Apparently coffee, and the subsequent coffee-house culture that arose from its consumption, were catalysts for spreading the Enlightenment. Historian Tom Standage, corroborates this claim, asserting that,

“The impact of the introduction of coffee into Europe during the seventeenth century was particularly noticeable since the most common beverages of the time, even at breakfast, were weak ‘small beer’ and wine. … Those who drank coffee instead of alcohol began the day alert and stimulated, rather than relaxed and mildly inebriated, and the quality and quantity of their work improved. … Western Europe began to emerge from an alcoholic haze that had lasted for centuries.”

Ok, I’ll buy this. In fact, I think it is more or less analogous to the college experience. We spend much of the semester walking around in a drunken haze (albeit not every day, and probably not in the morning), partying and socializing. Everything still gets done when it should, but a couple drinks, poor health and a lack of sleep often hinder people from functioning at 100%.

And then finals come. Suddenly, everyone’s up 18 hours in a row sucking down coffee faster than they can brew it. That kid in your class is blowing Adderall in the bathroom stall cause coffee just doesn’t cut it anymore. Libraries are full of students studying and discussing things they should have been learning beforehand, but alcohol and generally lethargy got in the way. A whole semesters worth of learning, condensed into two weeks. Just imagine if people functioned at such a high level of productivity all the time.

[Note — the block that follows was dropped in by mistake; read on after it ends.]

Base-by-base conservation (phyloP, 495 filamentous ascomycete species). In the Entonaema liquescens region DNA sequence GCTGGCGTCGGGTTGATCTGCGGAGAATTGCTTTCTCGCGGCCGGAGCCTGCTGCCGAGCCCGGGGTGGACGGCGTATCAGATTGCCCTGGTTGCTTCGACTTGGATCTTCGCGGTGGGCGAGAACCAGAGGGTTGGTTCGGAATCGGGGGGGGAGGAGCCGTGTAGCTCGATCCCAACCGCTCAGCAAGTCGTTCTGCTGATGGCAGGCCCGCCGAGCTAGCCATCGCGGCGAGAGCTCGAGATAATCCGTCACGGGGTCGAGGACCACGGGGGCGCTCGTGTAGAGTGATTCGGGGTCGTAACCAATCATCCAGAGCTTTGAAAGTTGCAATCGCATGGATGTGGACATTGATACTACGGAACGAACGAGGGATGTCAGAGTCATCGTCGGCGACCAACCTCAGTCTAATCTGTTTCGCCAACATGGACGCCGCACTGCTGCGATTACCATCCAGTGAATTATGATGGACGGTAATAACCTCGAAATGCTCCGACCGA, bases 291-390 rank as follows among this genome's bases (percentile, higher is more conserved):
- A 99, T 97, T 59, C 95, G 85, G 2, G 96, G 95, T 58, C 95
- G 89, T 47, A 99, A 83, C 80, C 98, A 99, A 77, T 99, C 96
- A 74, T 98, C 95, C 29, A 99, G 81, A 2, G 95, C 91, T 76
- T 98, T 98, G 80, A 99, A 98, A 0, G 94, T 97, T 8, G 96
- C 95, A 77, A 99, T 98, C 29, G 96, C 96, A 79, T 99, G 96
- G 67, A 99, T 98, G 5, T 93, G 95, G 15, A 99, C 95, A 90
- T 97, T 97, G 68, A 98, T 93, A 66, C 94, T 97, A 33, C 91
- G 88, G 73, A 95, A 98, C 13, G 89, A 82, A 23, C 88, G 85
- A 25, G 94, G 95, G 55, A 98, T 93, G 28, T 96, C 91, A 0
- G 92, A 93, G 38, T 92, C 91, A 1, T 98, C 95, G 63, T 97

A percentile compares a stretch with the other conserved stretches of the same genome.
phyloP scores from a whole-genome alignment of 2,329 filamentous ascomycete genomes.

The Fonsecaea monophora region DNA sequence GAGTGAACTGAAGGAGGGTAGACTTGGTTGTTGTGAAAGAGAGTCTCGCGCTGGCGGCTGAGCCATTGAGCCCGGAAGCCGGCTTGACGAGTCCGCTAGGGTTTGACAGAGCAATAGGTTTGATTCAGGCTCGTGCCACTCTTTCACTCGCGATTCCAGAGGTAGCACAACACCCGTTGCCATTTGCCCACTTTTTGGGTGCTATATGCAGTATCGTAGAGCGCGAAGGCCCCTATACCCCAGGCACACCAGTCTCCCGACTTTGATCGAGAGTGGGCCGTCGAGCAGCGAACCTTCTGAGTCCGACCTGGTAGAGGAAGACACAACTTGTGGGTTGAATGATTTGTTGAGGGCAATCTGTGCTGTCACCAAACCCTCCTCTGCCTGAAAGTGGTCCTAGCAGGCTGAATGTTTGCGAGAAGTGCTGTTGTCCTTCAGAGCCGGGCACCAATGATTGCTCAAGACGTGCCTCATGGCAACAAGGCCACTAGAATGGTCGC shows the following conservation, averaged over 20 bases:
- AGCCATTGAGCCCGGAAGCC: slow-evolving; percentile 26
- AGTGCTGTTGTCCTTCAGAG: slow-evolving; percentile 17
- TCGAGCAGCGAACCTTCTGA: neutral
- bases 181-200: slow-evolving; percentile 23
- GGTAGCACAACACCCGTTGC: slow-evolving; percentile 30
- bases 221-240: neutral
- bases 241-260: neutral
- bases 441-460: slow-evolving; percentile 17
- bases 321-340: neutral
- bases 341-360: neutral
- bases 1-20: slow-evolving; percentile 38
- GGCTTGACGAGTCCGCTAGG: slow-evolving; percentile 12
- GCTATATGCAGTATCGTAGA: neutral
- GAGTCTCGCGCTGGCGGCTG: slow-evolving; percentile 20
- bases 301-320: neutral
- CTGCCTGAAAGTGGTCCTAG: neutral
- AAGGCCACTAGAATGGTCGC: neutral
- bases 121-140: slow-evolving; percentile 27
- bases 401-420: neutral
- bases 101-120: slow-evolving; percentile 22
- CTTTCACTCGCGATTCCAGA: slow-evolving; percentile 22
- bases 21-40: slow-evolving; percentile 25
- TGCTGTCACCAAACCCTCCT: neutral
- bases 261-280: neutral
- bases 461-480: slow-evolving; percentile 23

Without coffee, most of these people would fail. That’s just a fact. So with finals coming up, take a minute to thank that beautiful roasted bean that has, for centuries, provided humanity with that little extra push to get things done.

Did Coffee Kick start The Age of Enlightenment?   life is short

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I'm a digital marketing professional, WordPress enthusiast, and lover of art / design that works out of the greater Boston area. I spend about 20% of my time learning, 80% of my time working, 23% of my time tinkering, 15.7% of my time watching Netflix, and 5% of my time intentionally failing at percentages.
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